It would be noticed that I was shedding my civilian cloak slowly, but surely, how else would I be thinking or *** at a time like that? I began to realise that this could be a dangerous place to be in. No one bothered to explain how to dismantle these things. I could see some of the lads tugging and pulling at the pins in these grenades. I decided to go out in the rain, but what did it matter if it was still pouring down with rain, as long as I could feel it? I began to wonder if that sergeant was a German spy sent to wipe out the ‘Green Howards’ barracks, or did he dislike us so much? The sergeant returned and asked me what I was doing, I told him my thoughts and he said, “The corporals are in there aren’t they?” I said, “No Sergeant, they left with you.” This he must have known but he galloped into the room and shouted to all and sundry, “Put the grenades down while you are all still in one piece.”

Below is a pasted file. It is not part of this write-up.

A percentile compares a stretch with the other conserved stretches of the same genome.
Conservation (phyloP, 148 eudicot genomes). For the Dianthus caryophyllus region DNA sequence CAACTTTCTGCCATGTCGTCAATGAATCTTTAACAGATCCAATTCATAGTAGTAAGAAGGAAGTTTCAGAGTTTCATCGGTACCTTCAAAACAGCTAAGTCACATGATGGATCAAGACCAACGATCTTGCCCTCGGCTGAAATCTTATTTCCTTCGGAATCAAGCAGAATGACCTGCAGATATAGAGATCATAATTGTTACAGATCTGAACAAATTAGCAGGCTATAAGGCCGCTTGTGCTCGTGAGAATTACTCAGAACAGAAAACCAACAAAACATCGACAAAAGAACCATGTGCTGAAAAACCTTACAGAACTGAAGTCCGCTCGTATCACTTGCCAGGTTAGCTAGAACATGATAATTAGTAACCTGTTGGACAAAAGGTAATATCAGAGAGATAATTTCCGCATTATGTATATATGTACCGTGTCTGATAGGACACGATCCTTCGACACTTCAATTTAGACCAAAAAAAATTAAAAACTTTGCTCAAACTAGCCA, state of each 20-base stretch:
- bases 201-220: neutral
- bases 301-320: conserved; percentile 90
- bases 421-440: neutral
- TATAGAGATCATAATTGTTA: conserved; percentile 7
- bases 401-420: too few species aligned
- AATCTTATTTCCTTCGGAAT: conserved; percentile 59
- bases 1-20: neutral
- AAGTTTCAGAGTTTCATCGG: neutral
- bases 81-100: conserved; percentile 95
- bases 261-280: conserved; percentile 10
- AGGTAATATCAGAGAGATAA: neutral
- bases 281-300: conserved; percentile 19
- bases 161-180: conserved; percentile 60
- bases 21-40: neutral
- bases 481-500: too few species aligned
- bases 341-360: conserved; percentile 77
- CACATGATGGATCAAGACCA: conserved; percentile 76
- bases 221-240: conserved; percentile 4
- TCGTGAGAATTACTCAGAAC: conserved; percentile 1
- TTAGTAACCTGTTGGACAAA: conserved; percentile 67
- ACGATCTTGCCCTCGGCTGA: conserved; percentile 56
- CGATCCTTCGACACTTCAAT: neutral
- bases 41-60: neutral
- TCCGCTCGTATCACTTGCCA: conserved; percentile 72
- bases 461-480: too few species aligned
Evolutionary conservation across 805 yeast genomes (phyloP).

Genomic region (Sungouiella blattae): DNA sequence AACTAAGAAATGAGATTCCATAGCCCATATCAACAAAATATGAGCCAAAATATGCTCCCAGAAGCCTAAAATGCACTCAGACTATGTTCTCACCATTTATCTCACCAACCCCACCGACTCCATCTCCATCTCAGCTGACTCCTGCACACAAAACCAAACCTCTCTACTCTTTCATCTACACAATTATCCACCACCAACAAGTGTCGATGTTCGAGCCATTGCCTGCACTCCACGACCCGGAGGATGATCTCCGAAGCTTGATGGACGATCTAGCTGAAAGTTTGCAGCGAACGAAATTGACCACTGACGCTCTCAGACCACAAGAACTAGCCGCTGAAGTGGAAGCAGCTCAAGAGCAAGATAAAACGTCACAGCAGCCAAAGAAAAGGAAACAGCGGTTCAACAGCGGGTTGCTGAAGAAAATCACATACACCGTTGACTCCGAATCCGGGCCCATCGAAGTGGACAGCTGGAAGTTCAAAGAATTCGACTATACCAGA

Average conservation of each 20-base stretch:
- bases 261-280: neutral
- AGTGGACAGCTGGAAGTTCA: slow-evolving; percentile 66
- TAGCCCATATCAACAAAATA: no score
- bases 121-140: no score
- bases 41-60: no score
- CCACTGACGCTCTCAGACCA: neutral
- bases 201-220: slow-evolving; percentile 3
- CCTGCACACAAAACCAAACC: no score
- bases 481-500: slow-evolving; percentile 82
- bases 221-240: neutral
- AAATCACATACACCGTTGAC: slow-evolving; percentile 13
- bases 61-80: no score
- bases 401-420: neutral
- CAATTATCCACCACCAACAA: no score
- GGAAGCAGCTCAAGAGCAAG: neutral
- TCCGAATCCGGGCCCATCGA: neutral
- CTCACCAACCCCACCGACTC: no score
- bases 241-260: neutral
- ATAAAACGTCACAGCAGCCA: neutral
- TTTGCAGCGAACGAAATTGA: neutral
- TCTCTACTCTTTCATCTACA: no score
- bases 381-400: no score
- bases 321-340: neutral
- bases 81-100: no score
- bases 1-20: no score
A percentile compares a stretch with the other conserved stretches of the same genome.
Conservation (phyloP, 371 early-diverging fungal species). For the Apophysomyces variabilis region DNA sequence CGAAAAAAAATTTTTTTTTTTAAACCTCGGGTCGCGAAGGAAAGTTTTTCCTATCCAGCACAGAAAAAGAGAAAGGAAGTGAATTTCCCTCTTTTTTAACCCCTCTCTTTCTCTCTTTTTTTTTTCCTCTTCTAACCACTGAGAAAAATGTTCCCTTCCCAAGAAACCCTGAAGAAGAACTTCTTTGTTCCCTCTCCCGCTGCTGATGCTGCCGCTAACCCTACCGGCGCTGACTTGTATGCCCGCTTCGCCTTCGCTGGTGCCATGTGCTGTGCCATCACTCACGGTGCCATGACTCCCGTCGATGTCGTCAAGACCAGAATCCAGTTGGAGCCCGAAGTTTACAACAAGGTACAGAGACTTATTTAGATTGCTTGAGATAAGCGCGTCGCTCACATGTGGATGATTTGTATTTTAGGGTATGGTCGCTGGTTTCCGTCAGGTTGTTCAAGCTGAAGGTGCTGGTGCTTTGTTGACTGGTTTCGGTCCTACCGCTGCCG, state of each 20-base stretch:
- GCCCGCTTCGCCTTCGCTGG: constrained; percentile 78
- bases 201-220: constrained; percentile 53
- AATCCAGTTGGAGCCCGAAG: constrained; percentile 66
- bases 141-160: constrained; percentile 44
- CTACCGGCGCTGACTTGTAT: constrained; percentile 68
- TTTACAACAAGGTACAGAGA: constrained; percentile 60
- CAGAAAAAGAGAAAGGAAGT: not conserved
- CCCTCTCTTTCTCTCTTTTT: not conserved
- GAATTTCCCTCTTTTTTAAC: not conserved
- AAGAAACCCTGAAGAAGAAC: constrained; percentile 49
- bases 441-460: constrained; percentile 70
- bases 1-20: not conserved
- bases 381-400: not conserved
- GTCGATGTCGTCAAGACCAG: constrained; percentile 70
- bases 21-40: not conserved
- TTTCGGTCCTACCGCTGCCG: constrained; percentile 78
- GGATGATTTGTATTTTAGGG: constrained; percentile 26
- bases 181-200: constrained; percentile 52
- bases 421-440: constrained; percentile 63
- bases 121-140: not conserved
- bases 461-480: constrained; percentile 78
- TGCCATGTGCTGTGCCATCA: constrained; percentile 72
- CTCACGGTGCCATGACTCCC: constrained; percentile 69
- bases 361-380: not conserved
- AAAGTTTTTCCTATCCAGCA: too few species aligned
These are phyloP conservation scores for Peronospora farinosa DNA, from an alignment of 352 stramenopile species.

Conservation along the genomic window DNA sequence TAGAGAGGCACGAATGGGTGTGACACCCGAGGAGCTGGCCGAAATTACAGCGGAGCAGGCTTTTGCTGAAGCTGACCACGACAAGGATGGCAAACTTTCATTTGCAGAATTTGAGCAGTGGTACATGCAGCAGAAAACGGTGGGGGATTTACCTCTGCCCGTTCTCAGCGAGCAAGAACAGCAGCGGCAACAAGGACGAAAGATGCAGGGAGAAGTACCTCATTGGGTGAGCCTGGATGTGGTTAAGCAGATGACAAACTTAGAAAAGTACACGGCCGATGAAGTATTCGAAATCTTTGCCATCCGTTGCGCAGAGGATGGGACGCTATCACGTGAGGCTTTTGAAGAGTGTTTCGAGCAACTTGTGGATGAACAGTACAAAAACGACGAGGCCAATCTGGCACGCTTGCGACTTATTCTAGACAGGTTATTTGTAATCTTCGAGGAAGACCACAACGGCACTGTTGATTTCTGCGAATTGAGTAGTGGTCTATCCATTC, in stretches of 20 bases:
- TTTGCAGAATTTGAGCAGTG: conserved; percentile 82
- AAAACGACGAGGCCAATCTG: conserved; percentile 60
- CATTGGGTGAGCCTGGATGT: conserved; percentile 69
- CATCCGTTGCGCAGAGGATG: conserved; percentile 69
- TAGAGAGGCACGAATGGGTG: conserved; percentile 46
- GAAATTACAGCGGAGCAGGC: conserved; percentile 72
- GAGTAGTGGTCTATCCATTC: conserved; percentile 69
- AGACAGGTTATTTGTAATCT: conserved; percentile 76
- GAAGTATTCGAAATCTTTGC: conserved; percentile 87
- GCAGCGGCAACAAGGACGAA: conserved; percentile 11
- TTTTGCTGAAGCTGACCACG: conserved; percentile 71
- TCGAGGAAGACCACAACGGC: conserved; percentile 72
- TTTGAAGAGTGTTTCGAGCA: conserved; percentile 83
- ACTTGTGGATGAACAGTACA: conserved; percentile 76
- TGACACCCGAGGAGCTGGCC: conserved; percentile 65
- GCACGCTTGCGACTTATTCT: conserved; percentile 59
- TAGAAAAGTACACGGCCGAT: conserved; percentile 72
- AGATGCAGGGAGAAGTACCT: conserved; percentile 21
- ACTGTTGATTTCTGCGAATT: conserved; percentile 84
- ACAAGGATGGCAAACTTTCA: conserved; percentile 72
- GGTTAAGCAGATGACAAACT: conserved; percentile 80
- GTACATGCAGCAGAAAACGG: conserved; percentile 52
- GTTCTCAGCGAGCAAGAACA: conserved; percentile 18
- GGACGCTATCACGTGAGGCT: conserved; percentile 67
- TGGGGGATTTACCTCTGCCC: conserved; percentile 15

Happily, the grease was so thick that no one had been able to get the pins out completely. They managed halfway, but not altogether. After inspecting them all, the sergeant put them back in their boxes and commented bitterly, “If any one of you scruffy lot had done anything clever, I would have gotten a court martial and lost my pension. Him and his pension, all I had was a vision of a gang of civilians being scraped off the walls. All this, and we were to be taught how to kill German. I couldn’t see many of us managing it. So, once more, we lined up outside and marched off to the stores. Here, we finally had our plats, knives, forks and spoons, enamel pots, mess tins, jack knives, shoe brushes, hold alls, gaiters, boots (two pairs), steel helmet, socks, small pack, big pack, ammunition pouches, vests, pants and one pair of woollen gloves each.